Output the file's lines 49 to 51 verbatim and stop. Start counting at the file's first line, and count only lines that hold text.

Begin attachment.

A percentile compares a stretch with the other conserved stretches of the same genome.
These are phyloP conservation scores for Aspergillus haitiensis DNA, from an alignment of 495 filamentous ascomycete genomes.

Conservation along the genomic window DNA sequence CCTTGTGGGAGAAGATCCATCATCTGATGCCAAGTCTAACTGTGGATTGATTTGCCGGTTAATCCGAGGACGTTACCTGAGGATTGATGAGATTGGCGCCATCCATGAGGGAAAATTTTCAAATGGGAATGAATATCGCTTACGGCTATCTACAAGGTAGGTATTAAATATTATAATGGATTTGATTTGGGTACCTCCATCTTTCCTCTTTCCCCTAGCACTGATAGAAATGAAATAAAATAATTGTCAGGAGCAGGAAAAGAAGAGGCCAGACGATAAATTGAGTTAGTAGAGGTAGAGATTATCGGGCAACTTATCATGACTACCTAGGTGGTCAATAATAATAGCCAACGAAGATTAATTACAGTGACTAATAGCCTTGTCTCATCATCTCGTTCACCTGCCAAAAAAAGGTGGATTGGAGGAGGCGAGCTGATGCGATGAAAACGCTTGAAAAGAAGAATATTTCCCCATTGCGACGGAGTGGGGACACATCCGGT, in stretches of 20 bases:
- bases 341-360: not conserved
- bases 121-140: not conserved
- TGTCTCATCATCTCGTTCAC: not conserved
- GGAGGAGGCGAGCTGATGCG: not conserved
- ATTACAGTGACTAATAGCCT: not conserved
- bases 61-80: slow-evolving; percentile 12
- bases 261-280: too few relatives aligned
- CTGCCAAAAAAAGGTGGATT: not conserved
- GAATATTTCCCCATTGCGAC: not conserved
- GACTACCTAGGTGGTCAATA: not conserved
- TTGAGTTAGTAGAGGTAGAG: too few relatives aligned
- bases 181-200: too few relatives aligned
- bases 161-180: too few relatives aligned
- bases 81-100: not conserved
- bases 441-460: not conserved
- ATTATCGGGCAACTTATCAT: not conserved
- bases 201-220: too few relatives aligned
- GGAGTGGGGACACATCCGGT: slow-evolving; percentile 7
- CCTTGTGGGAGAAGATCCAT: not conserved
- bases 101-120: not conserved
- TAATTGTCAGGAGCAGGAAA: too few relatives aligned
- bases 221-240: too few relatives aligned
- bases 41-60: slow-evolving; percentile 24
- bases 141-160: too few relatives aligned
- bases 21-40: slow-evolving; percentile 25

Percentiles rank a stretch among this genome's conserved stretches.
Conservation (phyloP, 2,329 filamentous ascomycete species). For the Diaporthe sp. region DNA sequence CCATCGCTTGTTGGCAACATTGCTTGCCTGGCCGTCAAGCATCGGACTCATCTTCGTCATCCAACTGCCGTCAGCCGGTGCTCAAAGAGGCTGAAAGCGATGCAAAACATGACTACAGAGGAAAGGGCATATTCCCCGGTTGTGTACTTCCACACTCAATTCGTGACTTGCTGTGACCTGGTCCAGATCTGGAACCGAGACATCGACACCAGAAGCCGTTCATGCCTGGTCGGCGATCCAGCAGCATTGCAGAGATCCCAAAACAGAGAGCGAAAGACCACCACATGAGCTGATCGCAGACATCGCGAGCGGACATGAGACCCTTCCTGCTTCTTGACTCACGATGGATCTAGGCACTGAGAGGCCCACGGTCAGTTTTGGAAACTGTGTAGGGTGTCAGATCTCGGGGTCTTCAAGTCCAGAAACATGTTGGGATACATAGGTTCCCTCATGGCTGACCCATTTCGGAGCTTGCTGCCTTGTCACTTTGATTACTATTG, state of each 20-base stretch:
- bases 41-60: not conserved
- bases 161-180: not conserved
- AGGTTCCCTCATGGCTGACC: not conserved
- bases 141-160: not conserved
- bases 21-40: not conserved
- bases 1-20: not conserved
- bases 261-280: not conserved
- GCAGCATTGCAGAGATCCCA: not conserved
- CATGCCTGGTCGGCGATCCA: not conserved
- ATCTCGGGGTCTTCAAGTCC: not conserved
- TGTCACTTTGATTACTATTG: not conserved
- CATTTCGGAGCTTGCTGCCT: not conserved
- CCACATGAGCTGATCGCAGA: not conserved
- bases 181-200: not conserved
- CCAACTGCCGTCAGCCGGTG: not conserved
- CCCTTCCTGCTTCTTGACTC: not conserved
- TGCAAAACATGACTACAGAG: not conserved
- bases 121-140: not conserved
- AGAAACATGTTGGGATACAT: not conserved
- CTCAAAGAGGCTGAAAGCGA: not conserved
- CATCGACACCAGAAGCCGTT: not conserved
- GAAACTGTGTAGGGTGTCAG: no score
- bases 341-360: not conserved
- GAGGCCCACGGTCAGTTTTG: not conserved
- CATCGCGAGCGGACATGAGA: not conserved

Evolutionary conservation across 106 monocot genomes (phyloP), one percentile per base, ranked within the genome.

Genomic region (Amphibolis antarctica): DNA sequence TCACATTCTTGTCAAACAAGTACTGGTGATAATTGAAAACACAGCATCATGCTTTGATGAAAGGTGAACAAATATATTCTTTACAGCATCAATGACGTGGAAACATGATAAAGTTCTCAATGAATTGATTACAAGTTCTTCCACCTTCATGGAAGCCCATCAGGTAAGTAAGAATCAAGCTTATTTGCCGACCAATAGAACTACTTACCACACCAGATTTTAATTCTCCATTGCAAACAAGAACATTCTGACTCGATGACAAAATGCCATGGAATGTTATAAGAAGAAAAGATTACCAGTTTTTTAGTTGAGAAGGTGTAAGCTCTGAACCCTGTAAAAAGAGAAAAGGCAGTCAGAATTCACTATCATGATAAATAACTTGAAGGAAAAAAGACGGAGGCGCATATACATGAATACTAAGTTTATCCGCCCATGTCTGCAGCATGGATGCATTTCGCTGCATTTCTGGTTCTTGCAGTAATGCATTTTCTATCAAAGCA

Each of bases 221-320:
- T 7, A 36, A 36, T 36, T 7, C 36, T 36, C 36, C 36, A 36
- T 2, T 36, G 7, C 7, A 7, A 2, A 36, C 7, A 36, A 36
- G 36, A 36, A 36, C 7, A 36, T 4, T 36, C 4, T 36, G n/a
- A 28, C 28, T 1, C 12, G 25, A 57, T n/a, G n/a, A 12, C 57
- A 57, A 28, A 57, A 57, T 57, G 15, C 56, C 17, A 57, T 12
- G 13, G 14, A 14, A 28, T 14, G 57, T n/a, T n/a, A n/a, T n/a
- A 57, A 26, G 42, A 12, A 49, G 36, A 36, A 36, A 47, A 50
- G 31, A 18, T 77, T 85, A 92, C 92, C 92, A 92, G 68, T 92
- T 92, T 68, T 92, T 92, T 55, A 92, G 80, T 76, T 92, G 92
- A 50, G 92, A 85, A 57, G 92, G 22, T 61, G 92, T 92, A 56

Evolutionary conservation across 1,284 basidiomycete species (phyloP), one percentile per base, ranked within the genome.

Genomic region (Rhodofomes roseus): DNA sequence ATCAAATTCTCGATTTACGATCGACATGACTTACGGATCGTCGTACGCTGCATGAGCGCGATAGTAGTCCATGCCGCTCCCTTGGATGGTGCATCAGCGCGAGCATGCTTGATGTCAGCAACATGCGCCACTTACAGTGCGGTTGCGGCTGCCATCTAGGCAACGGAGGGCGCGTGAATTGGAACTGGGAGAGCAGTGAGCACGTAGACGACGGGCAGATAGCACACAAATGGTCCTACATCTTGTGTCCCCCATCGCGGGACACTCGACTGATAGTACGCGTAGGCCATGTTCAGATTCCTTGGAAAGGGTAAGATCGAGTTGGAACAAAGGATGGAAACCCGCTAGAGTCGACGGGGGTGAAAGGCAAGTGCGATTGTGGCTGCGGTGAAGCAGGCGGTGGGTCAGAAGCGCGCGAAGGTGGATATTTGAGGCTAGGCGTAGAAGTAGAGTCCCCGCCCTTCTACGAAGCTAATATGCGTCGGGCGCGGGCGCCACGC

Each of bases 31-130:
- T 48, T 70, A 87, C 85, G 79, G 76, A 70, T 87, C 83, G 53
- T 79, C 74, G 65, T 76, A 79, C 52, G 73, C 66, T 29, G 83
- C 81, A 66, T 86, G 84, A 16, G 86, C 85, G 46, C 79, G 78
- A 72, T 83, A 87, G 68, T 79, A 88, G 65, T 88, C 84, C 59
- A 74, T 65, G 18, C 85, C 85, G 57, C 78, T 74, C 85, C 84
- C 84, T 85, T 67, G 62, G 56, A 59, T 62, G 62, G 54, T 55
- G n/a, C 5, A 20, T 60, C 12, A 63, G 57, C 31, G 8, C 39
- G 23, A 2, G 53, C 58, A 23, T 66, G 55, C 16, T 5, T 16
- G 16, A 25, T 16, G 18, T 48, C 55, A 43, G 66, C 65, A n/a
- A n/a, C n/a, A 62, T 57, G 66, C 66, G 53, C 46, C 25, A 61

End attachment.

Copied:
- AGAAACATGTTGGGATACAT: not conserved
- CTCAAAGAGGCTGAAAGCGA: not conserved
- CATCGACACCAGAAGCCGTT: not conserved